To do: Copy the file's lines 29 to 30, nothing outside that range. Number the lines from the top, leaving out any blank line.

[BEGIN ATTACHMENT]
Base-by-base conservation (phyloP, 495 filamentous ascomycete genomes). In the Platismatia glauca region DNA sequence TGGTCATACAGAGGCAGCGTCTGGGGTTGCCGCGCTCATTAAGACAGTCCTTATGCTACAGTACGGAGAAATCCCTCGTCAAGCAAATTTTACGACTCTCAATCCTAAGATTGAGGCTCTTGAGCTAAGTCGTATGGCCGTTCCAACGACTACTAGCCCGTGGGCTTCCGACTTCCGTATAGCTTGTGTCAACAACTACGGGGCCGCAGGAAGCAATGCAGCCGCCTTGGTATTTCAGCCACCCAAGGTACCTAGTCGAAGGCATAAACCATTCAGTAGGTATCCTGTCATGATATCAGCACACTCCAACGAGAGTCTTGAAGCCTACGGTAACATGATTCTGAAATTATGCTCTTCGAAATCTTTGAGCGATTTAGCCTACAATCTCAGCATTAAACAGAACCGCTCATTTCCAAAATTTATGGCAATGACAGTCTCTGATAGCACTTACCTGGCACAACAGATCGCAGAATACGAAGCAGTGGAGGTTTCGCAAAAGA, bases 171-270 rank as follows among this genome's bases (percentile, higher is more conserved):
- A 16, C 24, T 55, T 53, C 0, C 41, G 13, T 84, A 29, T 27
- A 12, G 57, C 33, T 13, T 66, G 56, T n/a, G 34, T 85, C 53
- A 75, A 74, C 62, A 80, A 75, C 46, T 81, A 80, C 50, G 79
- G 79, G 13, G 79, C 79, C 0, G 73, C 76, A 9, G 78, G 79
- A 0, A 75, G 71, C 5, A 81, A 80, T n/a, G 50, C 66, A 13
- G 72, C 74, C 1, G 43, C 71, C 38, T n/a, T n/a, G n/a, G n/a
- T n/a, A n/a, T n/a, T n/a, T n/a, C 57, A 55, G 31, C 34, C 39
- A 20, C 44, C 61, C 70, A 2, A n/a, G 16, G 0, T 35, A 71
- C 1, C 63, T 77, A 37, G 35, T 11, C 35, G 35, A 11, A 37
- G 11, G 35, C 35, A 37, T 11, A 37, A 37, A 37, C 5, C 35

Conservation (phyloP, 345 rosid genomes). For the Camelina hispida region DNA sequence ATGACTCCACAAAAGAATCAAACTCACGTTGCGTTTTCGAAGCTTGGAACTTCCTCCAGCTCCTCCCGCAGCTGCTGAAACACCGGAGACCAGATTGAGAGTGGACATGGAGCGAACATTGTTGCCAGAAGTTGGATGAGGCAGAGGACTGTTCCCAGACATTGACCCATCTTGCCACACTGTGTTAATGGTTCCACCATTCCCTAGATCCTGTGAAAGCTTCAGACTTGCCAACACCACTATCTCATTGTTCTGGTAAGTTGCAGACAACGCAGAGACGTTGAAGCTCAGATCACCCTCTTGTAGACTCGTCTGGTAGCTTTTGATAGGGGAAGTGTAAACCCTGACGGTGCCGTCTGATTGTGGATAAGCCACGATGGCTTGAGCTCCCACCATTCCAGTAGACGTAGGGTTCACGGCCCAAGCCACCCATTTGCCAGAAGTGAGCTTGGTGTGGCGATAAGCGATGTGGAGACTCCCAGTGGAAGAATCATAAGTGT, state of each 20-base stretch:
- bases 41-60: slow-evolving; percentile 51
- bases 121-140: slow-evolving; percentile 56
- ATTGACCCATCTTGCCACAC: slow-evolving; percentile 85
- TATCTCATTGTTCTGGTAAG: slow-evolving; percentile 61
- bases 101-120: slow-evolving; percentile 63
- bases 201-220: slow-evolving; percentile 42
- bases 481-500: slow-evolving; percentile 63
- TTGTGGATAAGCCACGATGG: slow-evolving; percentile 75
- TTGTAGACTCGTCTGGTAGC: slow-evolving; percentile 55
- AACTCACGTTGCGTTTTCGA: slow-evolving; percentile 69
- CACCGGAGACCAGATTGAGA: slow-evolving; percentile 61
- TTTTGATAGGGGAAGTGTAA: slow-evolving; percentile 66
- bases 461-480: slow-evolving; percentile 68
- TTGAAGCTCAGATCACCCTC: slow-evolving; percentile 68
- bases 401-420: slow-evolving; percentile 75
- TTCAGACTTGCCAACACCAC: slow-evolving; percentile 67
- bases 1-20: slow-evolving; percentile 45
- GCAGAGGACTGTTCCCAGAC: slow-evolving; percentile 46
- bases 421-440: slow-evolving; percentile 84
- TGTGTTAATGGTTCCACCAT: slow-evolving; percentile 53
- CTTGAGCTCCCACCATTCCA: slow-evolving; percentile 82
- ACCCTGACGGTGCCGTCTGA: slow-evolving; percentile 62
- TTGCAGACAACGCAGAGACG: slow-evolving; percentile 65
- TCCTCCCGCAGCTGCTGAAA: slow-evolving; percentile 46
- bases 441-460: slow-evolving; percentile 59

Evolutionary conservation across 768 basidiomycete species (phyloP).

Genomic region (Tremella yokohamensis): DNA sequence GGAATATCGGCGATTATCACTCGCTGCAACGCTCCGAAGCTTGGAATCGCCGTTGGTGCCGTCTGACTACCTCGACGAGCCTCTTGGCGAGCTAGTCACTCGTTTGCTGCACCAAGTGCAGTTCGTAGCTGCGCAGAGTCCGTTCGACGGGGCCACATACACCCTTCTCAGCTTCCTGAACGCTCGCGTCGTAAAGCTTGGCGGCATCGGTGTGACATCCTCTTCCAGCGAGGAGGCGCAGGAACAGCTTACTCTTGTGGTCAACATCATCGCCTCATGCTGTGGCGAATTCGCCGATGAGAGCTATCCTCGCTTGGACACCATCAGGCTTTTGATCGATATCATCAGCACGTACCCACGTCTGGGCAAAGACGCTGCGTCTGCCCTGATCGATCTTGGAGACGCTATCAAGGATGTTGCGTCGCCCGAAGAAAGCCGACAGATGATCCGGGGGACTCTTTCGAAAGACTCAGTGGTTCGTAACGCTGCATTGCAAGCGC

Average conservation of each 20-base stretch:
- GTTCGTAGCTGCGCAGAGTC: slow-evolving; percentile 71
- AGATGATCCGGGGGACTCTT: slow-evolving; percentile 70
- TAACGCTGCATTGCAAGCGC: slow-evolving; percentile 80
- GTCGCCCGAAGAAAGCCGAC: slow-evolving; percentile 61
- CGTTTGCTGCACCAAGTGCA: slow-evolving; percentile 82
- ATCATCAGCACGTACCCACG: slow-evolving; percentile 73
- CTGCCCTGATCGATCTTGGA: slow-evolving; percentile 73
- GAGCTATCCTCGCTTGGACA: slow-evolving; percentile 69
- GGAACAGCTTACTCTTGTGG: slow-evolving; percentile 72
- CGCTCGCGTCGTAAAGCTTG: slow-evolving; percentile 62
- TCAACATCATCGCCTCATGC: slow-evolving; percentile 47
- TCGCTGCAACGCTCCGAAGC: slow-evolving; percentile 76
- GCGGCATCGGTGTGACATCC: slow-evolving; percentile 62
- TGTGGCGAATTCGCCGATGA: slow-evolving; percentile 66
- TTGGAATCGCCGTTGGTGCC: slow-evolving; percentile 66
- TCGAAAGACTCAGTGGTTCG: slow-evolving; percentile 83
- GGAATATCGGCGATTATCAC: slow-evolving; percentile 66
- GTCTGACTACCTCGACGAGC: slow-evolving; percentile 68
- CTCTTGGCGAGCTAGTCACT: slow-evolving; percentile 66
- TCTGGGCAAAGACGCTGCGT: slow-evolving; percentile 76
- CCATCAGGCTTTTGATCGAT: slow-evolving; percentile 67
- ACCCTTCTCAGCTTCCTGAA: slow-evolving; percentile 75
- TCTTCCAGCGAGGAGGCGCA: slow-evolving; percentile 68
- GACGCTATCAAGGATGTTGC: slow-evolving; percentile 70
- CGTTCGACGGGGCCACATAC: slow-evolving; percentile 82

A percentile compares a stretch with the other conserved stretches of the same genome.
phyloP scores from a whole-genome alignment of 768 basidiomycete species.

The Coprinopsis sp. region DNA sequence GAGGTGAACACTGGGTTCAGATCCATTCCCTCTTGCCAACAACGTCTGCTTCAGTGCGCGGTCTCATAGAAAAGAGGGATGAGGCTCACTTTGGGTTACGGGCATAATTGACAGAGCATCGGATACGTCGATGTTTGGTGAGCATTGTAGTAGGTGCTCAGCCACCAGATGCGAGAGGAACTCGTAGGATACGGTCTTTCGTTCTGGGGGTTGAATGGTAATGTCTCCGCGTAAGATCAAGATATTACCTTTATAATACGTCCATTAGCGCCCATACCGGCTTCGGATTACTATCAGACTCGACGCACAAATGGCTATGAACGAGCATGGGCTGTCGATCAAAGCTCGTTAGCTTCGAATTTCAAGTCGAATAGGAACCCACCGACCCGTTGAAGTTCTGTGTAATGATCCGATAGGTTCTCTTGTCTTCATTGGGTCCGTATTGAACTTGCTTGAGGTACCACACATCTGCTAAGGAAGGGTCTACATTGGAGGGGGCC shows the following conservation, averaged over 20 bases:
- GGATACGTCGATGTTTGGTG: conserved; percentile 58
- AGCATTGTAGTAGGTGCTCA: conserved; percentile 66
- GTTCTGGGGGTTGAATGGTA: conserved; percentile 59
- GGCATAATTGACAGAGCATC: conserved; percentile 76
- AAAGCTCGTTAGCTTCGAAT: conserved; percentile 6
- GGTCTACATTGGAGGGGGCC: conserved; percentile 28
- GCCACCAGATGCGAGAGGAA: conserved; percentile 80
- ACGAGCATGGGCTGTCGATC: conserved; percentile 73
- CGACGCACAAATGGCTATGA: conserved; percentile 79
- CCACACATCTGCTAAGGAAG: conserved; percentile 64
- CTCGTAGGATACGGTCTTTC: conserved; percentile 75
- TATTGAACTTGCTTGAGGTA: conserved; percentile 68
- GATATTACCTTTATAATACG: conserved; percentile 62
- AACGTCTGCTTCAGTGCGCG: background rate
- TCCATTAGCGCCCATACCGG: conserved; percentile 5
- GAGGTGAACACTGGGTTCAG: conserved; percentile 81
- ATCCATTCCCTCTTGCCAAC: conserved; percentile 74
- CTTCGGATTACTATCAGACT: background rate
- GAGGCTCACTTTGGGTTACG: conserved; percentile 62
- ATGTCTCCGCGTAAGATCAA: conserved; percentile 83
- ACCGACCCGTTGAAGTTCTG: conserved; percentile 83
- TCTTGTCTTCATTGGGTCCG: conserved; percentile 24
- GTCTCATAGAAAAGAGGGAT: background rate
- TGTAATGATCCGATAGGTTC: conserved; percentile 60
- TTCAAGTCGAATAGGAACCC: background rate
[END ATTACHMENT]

- bases 1-20: slow-evolving; percentile 45
- GCAGAGGACTGTTCCCAGAC: slow-evolving; percentile 46